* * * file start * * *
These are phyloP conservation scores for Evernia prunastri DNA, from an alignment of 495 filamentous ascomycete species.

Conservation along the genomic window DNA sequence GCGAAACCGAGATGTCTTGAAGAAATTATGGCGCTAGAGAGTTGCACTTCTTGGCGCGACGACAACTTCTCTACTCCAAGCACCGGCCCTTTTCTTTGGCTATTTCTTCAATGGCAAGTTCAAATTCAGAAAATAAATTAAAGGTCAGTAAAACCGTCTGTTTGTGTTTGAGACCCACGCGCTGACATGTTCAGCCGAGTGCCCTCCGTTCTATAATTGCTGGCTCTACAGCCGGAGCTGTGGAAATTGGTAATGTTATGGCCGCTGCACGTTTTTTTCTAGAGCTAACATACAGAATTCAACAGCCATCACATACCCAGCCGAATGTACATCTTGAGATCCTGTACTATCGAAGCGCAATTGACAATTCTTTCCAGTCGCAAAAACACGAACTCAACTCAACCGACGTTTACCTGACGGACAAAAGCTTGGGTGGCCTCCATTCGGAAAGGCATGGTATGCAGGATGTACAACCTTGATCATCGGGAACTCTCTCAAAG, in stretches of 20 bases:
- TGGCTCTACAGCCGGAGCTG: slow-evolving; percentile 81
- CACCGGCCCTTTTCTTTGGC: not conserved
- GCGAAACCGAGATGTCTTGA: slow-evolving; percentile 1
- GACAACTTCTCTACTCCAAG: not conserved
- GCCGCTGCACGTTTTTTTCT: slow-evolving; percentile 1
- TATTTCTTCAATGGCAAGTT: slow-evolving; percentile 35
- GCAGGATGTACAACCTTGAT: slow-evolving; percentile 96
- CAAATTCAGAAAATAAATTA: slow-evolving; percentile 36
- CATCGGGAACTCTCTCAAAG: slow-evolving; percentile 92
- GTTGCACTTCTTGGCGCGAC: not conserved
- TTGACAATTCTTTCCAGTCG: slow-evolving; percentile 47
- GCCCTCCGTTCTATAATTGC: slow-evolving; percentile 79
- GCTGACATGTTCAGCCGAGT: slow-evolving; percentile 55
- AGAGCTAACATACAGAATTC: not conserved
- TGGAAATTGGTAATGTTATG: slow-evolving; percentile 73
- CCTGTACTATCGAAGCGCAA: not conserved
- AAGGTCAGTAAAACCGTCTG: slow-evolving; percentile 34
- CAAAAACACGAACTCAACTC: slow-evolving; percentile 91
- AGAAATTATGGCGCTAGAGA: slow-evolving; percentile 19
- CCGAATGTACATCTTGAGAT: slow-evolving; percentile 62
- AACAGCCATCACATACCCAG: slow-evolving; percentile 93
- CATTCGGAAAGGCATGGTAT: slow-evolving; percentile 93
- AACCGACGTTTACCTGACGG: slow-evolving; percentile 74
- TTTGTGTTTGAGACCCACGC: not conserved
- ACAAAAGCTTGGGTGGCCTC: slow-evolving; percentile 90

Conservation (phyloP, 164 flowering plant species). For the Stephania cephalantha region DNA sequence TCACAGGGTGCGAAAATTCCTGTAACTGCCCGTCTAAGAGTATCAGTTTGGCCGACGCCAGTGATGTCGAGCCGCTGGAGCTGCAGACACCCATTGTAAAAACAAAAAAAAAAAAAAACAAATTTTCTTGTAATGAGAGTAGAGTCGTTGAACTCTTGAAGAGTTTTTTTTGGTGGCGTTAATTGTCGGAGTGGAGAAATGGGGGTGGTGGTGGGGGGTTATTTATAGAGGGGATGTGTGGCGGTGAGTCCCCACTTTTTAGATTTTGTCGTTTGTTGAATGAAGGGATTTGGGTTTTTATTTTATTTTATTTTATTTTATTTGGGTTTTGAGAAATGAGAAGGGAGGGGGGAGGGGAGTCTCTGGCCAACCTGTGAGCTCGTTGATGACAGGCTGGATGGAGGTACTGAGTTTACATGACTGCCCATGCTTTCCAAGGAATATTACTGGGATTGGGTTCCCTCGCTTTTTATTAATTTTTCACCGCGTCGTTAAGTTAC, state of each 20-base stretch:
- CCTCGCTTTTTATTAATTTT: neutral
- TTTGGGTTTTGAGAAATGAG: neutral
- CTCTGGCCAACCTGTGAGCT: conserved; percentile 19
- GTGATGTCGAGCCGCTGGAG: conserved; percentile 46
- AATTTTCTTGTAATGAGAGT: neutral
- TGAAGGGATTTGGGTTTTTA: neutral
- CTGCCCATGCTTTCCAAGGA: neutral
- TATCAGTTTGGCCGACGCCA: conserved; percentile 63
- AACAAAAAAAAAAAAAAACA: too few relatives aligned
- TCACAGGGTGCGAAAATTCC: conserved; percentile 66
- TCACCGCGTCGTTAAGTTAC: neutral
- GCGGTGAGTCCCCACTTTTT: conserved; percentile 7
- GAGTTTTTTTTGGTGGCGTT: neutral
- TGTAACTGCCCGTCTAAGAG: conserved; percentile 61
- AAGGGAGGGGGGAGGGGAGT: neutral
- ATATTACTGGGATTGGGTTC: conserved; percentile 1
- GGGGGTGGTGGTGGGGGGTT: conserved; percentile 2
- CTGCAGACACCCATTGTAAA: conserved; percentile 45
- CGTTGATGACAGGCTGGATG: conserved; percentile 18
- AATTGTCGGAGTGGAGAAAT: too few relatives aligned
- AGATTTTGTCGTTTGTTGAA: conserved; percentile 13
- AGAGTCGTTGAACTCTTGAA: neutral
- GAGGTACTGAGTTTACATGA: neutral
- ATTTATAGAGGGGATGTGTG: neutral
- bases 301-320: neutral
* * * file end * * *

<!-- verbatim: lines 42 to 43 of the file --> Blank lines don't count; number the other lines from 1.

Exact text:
- TGTAACTGCCCGTCTAAGAG: conserved; percentile 61
- AAGGGAGGGGGGAGGGGAGT: neutral